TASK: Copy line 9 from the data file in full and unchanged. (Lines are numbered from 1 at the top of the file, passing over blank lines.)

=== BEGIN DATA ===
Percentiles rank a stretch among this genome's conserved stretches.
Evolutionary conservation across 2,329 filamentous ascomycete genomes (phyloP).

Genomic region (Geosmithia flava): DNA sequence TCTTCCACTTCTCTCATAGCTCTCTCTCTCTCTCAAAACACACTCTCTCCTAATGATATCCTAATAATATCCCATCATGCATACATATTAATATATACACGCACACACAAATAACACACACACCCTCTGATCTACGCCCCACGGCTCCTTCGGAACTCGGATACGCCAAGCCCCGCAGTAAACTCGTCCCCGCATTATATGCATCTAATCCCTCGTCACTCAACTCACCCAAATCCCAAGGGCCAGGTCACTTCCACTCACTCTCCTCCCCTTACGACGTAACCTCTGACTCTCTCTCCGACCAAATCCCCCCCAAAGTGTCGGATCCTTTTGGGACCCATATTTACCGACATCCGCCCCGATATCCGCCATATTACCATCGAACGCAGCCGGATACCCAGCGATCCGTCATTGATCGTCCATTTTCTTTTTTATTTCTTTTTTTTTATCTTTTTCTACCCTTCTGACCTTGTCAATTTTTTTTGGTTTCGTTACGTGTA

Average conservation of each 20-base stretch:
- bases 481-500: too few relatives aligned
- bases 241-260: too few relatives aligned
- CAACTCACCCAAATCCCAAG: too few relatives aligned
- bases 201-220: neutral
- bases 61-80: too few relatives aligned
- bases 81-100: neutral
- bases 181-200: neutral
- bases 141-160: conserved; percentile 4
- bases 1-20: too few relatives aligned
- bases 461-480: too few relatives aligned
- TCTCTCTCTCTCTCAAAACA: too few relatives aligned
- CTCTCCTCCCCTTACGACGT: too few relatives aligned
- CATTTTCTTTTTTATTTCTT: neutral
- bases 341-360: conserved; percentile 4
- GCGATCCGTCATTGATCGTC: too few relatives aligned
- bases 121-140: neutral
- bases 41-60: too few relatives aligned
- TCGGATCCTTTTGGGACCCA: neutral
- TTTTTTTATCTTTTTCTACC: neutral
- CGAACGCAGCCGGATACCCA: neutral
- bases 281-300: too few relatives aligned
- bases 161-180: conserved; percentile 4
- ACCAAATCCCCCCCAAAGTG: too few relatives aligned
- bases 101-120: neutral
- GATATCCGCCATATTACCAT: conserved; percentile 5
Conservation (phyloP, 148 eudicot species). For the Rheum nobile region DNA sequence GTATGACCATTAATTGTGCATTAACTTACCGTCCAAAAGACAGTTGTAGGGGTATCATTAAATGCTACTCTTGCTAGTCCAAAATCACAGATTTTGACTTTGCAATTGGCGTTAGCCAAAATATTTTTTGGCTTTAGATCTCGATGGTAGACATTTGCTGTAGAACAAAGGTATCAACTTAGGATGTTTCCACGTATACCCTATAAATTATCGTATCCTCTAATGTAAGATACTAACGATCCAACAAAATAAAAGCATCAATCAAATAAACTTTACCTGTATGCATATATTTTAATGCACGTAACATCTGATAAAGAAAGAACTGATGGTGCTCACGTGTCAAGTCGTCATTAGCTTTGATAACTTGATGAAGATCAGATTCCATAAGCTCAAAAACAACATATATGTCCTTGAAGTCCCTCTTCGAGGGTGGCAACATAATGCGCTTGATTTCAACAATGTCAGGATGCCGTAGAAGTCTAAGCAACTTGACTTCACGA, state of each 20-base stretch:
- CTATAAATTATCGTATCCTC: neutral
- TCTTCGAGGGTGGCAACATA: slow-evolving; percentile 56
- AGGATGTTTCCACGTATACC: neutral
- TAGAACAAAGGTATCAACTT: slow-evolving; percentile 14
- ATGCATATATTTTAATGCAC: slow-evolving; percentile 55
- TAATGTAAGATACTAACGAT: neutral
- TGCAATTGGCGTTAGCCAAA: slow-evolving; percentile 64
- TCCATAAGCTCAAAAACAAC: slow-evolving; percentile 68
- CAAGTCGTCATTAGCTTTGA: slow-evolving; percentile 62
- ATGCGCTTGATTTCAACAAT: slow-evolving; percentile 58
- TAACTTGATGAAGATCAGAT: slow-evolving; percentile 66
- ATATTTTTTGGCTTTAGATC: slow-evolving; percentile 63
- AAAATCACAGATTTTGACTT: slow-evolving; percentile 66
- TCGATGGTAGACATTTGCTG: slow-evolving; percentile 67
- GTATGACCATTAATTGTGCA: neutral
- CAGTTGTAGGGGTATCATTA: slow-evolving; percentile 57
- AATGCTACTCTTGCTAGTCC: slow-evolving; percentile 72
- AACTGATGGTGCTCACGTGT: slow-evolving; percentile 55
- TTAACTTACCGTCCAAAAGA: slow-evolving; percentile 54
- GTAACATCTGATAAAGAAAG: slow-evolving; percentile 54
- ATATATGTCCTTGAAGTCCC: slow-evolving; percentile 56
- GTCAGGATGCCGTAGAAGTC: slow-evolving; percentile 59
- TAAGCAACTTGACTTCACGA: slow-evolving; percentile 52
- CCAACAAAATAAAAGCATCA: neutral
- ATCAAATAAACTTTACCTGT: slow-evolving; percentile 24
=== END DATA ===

- bases 61-80: too few relatives aligned